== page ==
Around the same time that Angela lost her job, she became involved in the Soledad Brothers Defense Committee. The Soledad Brothers were three Black inmates at Soledad Prison charged with the murder of a white prison guard. The committee sought to raise funds and awareness in support of the three accused men.
. . . [racism] is deeply embedded in the very fabric of this country—its economy, its political structures, and all the institutions which form the basis of this society . . .
On August 7, 1970, an armed gunman and brother of one of the Soledad Brothers entered a courtroom in California and took several people hostage. He stated he would hold the victims until the Soledad Brothers were set free. Amidst the attempted police rescue, four people were killed, including the courtroom judge.
An investigation revealed that the gunman used a weapon Angela bought at a pawn shop several days earlier. Under California law, Angela could be charged as if she were present at the crime because of her connection to the gun.
Distrustful of a government that had already silenced her in the classroom, Angela went into hiding. During that time, the FBI added her to the “10 Most Wanted” list. In October, she was arrested in a hotel room in New York City. Upon her arrest, President Richard Nixon congratulated the FBI on “the capture of the dangerous terrorist Angela Davis.” Angela was charged with murder, kidnapping, and conspiracy. If found guilty, she could have faced the death penalty. She insisted she was innocent. Her lawyers emphasized that not only was she not present at the crime scene, but also she purchased the gun for legal reasons.
Angela was held in jail for 18 months. The court denied her bail. The guards often kept her in solitary confinement claiming that her ideas were dangerous. During her time, Angela came to understand the criminal justice system on a deeper level. She had long been an advocate for prison reform. But she had never fully appreciated the unique challenges women faced in the prison system. To stay healthy physically and mentally, Angela focused on writing, karate, and yoga.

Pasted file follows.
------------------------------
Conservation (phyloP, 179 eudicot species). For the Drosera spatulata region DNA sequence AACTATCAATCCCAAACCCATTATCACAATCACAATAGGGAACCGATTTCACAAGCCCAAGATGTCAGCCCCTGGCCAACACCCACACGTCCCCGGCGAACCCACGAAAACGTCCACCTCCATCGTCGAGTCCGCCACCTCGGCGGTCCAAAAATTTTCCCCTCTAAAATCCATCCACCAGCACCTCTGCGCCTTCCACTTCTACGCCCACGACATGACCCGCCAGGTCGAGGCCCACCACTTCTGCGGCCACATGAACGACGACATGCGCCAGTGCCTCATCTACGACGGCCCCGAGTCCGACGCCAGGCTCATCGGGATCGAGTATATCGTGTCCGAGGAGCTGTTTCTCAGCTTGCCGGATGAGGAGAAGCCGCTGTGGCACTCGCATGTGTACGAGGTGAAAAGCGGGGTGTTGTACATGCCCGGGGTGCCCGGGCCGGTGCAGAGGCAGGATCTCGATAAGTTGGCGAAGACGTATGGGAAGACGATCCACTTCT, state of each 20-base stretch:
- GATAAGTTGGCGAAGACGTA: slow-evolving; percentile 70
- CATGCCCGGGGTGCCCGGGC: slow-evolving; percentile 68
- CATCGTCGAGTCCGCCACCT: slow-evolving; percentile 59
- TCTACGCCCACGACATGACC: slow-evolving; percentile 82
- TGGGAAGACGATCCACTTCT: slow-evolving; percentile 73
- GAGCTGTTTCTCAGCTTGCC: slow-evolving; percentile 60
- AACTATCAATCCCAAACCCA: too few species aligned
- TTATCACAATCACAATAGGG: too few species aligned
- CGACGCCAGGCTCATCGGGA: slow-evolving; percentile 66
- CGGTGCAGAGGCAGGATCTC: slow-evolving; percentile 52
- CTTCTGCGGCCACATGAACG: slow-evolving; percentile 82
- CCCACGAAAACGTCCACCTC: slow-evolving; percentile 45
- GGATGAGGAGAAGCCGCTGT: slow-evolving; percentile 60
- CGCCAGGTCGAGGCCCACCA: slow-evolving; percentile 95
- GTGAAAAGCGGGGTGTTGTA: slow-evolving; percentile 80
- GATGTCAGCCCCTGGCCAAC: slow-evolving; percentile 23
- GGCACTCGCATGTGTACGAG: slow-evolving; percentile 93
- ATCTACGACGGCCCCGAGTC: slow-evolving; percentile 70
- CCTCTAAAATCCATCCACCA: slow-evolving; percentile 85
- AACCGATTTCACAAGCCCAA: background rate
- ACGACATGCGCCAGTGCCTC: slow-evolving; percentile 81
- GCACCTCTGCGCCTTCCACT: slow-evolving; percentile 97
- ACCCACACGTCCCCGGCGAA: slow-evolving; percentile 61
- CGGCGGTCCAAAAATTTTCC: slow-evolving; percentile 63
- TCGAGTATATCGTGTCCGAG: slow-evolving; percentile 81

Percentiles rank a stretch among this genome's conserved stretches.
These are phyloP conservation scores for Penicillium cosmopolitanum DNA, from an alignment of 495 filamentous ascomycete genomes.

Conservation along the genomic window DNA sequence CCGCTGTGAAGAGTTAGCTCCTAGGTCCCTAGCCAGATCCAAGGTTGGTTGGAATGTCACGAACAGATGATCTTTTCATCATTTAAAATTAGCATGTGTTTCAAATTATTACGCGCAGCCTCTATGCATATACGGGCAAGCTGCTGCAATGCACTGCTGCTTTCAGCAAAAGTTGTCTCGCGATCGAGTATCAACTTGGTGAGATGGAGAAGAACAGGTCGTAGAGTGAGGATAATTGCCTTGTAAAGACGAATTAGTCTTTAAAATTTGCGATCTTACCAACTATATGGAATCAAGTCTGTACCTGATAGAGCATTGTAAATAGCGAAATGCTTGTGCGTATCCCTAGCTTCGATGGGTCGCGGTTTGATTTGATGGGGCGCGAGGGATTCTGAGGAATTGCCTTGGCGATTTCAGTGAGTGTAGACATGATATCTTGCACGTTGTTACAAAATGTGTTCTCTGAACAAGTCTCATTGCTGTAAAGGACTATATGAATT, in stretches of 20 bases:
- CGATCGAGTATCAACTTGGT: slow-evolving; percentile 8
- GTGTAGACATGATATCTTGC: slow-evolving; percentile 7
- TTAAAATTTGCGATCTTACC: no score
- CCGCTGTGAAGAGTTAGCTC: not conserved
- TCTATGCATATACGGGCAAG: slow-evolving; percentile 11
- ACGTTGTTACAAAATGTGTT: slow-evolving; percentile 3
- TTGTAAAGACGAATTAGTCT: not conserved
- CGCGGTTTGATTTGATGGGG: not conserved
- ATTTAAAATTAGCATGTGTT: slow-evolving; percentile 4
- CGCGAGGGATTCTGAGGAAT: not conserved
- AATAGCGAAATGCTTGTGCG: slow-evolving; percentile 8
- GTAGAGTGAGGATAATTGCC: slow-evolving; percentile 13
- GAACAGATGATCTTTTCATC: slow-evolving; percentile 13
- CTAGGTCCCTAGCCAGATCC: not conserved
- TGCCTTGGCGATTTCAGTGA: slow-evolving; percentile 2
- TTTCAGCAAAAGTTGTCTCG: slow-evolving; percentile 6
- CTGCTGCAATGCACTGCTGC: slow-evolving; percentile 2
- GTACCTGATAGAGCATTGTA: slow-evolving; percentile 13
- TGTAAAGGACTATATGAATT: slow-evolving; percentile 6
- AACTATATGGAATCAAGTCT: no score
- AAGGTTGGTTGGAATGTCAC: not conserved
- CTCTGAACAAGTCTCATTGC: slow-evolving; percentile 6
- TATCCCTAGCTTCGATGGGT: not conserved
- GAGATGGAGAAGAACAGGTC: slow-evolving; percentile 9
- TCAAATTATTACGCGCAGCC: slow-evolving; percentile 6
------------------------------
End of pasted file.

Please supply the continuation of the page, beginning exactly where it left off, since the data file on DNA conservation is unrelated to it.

Outside of the prison’s walls, Angela became an international symbol of resistance. Activists adopted the rallying cry of “Free Angela.” They argued that Angela was a political prisoner and unfairly targeted because of her political beliefs and activist work. Buttons, posters, and other advocacy materials were created to raise awareness about her plight. Musician John Lennon and his wife Yoko Ono recorded a song about her. Angela’s name and image became a symbol for the social justice revolution.
On June 4, 1972, an all-white jury found Angela not guilty on all charges. Angela said it was the happiest day of her life.
Her time in prison only added fuel to Angela’s passion for equality and justice. She participated in an international speaking tour and accepted invitations to visit several communist countries, including Cuba, the Soviet Union, and East Germany. Angela also founded several advocacy organizations, including the National Alliance Against Racist and Political Repression.
Angela returned to teaching and published several books. She lent her ideas and her voice to a variety of issues. She spoke out about prison reform, women’s rights, racial equa